Nintendo's first big Pokemon game on Nintendo Switch goes for a simple reboot. And you probably don't need that Pokeball.
I'm not a hard-core Pokemon player, but I've played Pokemon games. Maybe that makes me the perfect Pokemon: Let's Go! customer. Nintendo's first full Pokemon game for Nintendo Switch arrives in time to make holiday shopping lists. Is it for you? I've played it for a weekend along with Nintendo's separately-sold Poke Ball Plus controller, taking it home to try with my kids. Here are my thoughts so far.
Classic Pokemon games are like full RPGs. The last few Nintendo 3DS games, like Pokemon Ultra Sun and Ultra Moon, were a graphic revamp in that tradition. Pokemon Let's Go: Pikachu and Pokemon Let's Go: Eevee feel more like remakes of the original 8-bit games, and that also means a pretty linear type of experience for the most part. Yes, there are many towns and battles and 150 Pokemon to collect. But it all seems pretty straightforward, and not very complicated to play. Sometimes that's a good thing, especially if you're just trying to figure out what Pokemon is about (shyly raises hand). Other times, it feels a bit too slow and unevolved compared to the rest of the Switch's killer lineup.
That being said, I ended up being sucked in and finding myself oddly compelled to keep collecting.
Sort of, not exactly. Running into wild Pokemon now leads to an opportunity to catch, not battle. Catching involves a throwing motion on the Joy-Con, or pressing a button, but it's reminiscent of the Pokemon Go app. Caught Pokemon earn experience points. Run-ins with trainers and others along the way are how Pokemon battles happen now. But the map-based game and RPG-style story are still more similar to older "full" Pokemon games.
Nintendo is also selling a separate (or bundled in) Pokemon ball-themed controller, the Poke Ball Plus, that works with the game, can take Pokemon "for a walk" to level them up, and sync with Pokemon Go on phones . My kids thought it was fun to see a standalone red-and-white Pokeball that makes noises, rumbles and lights up, and can control the game, too. But the Poke Ball Plus is $50, which is way too expensive. If you're an extremely serious Pokemon Go player and have a desire to link with the Pokemon Go phone game, maybe you'd consider it.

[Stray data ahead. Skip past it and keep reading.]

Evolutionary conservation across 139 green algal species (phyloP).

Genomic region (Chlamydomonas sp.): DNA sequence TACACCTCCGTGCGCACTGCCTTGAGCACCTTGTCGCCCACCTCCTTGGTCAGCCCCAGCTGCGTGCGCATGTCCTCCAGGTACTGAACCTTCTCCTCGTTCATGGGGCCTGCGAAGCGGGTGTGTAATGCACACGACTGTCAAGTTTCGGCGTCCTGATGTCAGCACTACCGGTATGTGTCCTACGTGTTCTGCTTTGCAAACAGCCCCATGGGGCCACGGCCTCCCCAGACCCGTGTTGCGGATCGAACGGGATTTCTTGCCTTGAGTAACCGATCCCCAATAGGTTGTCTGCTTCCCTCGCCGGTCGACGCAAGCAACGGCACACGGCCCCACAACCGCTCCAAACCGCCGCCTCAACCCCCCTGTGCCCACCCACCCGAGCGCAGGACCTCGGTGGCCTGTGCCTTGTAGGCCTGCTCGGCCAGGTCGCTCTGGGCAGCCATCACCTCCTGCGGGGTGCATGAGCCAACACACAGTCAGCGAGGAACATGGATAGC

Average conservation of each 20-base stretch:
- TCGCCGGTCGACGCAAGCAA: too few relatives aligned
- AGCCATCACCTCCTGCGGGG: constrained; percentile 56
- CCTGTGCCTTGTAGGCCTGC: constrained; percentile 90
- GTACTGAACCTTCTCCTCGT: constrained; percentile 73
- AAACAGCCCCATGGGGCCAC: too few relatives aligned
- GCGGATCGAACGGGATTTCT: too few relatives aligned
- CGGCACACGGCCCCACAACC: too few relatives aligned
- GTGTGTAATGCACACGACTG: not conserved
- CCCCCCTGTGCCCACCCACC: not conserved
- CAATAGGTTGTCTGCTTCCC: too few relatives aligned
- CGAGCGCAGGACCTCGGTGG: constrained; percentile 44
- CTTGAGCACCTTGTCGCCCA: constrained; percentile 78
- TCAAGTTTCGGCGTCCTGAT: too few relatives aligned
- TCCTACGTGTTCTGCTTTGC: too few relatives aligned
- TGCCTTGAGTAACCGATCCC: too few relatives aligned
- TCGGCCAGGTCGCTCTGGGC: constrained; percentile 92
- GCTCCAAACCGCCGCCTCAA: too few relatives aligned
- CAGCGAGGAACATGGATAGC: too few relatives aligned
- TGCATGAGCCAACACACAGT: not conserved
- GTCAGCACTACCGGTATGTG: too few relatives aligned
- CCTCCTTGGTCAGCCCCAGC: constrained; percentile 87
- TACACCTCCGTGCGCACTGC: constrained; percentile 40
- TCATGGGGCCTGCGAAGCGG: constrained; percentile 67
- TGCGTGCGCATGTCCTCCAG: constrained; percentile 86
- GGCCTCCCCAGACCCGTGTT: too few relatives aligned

For me, it's a pass. Pairing the controller with the Switch game is confusing, and the ball's controls feel more cramped than using a single Joy-Con. Clicking in on the center joystick and pressing a flat button on the side handles in-game controls, but it's not usable for other games on the Switch. And so far, I haven't been able to get it to pair with Pokemon Go, so I can't offer thoughts on how that part works.
In that sense, Pokemon Go still feels like the more immediate way to get a Pokemon fix, while Pokemon: Let's Go! feels like a weird in-between hybrid between mobile and the old-school RPG style.
Personal preference. The two versions of the game just mean you'll get Eevee or Pikachu to start. I played the Eevee version. That "partner Pokemon" can be petted and cared for in-game like a little Tamagotchi, so you'll see it up close a bunch.
Nintendo's already bringing another new "core" Pokemon game to the Switch next year, which may be worth waiting for. Between that and that crazy Detective Pikachu movie, maybe 2019 is the year for Pokemon. Or, maybe this is the game you've been dreaming of. I guess I expected more, but I also weirdly feel a strong desire to keep playing.
Pokemon: Let's Go! arrives on the Nintendo Switch this Friday. For your holiday money, I'd recommend waiting for Super Smash Bros. instead.
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